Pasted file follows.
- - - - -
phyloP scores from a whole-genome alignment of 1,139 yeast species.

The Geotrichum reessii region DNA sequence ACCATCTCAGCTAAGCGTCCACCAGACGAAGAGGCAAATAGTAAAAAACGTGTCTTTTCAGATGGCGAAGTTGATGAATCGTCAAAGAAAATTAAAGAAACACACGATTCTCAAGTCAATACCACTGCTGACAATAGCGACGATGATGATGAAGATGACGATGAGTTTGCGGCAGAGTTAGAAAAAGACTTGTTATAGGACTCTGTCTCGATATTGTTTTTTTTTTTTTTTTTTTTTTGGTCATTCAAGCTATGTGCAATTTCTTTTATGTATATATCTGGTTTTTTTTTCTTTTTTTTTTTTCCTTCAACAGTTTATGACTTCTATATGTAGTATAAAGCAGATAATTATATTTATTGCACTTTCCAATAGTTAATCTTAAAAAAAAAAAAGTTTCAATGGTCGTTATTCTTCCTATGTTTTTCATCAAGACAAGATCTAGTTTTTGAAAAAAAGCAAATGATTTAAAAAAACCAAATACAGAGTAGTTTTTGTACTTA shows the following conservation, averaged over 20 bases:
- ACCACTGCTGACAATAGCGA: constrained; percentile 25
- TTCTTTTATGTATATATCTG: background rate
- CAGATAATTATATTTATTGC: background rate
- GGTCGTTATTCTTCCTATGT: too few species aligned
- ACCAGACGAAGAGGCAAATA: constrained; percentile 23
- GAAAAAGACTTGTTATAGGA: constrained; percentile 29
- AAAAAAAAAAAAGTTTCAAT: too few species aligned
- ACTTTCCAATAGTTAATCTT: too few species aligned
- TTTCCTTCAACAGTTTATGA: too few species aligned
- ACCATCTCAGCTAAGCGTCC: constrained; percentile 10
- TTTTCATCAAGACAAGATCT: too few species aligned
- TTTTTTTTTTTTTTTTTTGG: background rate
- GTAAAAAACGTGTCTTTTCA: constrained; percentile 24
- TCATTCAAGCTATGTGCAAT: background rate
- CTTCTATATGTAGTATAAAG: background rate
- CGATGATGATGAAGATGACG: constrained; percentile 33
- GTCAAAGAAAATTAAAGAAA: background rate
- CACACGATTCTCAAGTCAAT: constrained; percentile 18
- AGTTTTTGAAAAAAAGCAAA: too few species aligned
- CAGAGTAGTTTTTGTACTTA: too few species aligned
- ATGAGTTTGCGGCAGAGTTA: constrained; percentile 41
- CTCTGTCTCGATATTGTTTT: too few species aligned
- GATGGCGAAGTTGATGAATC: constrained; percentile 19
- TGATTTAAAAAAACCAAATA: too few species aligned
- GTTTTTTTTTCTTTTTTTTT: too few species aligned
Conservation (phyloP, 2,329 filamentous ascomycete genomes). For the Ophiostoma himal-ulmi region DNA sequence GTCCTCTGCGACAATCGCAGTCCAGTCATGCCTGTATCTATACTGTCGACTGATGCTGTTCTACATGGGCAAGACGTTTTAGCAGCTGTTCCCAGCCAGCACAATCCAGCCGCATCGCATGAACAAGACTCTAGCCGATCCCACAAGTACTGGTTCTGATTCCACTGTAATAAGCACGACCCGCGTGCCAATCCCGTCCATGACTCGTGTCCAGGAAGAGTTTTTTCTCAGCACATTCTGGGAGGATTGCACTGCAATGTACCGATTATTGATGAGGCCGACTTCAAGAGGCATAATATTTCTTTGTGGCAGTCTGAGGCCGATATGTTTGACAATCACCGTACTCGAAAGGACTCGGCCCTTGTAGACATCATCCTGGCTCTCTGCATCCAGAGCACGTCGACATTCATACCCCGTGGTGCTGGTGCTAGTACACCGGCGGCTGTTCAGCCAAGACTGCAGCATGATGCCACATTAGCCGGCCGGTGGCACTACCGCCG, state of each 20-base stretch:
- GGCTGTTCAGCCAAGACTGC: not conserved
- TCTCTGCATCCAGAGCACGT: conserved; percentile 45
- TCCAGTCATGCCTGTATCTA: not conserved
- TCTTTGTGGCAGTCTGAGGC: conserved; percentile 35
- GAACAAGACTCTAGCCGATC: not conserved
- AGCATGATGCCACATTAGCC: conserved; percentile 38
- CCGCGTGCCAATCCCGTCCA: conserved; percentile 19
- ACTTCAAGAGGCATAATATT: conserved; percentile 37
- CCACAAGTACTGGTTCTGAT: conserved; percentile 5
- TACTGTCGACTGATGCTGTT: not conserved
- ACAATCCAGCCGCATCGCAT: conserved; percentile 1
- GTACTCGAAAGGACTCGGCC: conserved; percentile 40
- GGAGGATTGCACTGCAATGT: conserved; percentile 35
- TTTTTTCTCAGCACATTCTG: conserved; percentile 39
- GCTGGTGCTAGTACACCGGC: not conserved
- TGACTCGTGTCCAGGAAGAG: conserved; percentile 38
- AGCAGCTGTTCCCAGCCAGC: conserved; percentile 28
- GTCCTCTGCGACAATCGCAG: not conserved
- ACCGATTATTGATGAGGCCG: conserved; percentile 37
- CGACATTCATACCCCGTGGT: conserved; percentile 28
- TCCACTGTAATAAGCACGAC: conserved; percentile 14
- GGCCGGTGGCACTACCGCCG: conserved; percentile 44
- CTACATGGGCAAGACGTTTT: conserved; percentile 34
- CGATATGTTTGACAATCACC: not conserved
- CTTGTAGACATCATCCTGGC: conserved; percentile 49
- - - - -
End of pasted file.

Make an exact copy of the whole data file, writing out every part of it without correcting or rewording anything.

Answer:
phyloP scores from a whole-genome alignment of 1,139 yeast species.

The Geotrichum reessii region DNA sequence ACCATCTCAGCTAAGCGTCCACCAGACGAAGAGGCAAATAGTAAAAAACGTGTCTTTTCAGATGGCGAAGTTGATGAATCGTCAAAGAAAATTAAAGAAACACACGATTCTCAAGTCAATACCACTGCTGACAATAGCGACGATGATGATGAAGATGACGATGAGTTTGCGGCAGAGTTAGAAAAAGACTTGTTATAGGACTCTGTCTCGATATTGTTTTTTTTTTTTTTTTTTTTTTGGTCATTCAAGCTATGTGCAATTTCTTTTATGTATATATCTGGTTTTTTTTTCTTTTTTTTTTTTCCTTCAACAGTTTATGACTTCTATATGTAGTATAAAGCAGATAATTATATTTATTGCACTTTCCAATAGTTAATCTTAAAAAAAAAAAAGTTTCAATGGTCGTTATTCTTCCTATGTTTTTCATCAAGACAAGATCTAGTTTTTGAAAAAAAGCAAATGATTTAAAAAAACCAAATACAGAGTAGTTTTTGTACTTA shows the following conservation, averaged over 20 bases:
- ACCACTGCTGACAATAGCGA: constrained; percentile 25
- TTCTTTTATGTATATATCTG: background rate
- CAGATAATTATATTTATTGC: background rate
- GGTCGTTATTCTTCCTATGT: too few species aligned
- ACCAGACGAAGAGGCAAATA: constrained; percentile 23
- GAAAAAGACTTGTTATAGGA: constrained; percentile 29
- AAAAAAAAAAAAGTTTCAAT: too few species aligned
- ACTTTCCAATAGTTAATCTT: too few species aligned
- TTTCCTTCAACAGTTTATGA: too few species aligned
- ACCATCTCAGCTAAGCGTCC: constrained; percentile 10
- TTTTCATCAAGACAAGATCT: too few species aligned
- TTTTTTTTTTTTTTTTTTGG: background rate
- GTAAAAAACGTGTCTTTTCA: constrained; percentile 24
- TCATTCAAGCTATGTGCAAT: background rate
- CTTCTATATGTAGTATAAAG: background rate
- CGATGATGATGAAGATGACG: constrained; percentile 33
- GTCAAAGAAAATTAAAGAAA: background rate
- CACACGATTCTCAAGTCAAT: constrained; percentile 18
- AGTTTTTGAAAAAAAGCAAA: too few species aligned
- CAGAGTAGTTTTTGTACTTA: too few species aligned
- ATGAGTTTGCGGCAGAGTTA: constrained; percentile 41
- CTCTGTCTCGATATTGTTTT: too few species aligned
- GATGGCGAAGTTGATGAATC: constrained; percentile 19
- TGATTTAAAAAAACCAAATA: too few species aligned
- GTTTTTTTTTCTTTTTTTTT: too few species aligned
Conservation (phyloP, 2,329 filamentous ascomycete genomes). For the Ophiostoma himal-ulmi region DNA sequence GTCCTCTGCGACAATCGCAGTCCAGTCATGCCTGTATCTATACTGTCGACTGATGCTGTTCTACATGGGCAAGACGTTTTAGCAGCTGTTCCCAGCCAGCACAATCCAGCCGCATCGCATGAACAAGACTCTAGCCGATCCCACAAGTACTGGTTCTGATTCCACTGTAATAAGCACGACCCGCGTGCCAATCCCGTCCATGACTCGTGTCCAGGAAGAGTTTTTTCTCAGCACATTCTGGGAGGATTGCACTGCAATGTACCGATTATTGATGAGGCCGACTTCAAGAGGCATAATATTTCTTTGTGGCAGTCTGAGGCCGATATGTTTGACAATCACCGTACTCGAAAGGACTCGGCCCTTGTAGACATCATCCTGGCTCTCTGCATCCAGAGCACGTCGACATTCATACCCCGTGGTGCTGGTGCTAGTACACCGGCGGCTGTTCAGCCAAGACTGCAGCATGATGCCACATTAGCCGGCCGGTGGCACTACCGCCG, state of each 20-base stretch:
- GGCTGTTCAGCCAAGACTGC: not conserved
- TCTCTGCATCCAGAGCACGT: conserved; percentile 45
- TCCAGTCATGCCTGTATCTA: not conserved
- TCTTTGTGGCAGTCTGAGGC: conserved; percentile 35
- GAACAAGACTCTAGCCGATC: not conserved
- AGCATGATGCCACATTAGCC: conserved; percentile 38
- CCGCGTGCCAATCCCGTCCA: conserved; percentile 19
- ACTTCAAGAGGCATAATATT: conserved; percentile 37
- CCACAAGTACTGGTTCTGAT: conserved; percentile 5
- TACTGTCGACTGATGCTGTT: not conserved
- ACAATCCAGCCGCATCGCAT: conserved; percentile 1
- GTACTCGAAAGGACTCGGCC: conserved; percentile 40
- GGAGGATTGCACTGCAATGT: conserved; percentile 35
- TTTTTTCTCAGCACATTCTG: conserved; percentile 39
- GCTGGTGCTAGTACACCGGC: not conserved
- TGACTCGTGTCCAGGAAGAG: conserved; percentile 38
- AGCAGCTGTTCCCAGCCAGC: conserved; percentile 28
- GTCCTCTGCGACAATCGCAG: not conserved
- ACCGATTATTGATGAGGCCG: conserved; percentile 37
- CGACATTCATACCCCGTGGT: conserved; percentile 28
- TCCACTGTAATAAGCACGAC: conserved; percentile 14
- GGCCGGTGGCACTACCGCCG: conserved; percentile 44
- CTACATGGGCAAGACGTTTT: conserved; percentile 34
- CGATATGTTTGACAATCACC: not conserved
- CTTGTAGACATCATCCTGGC: conserved; percentile 49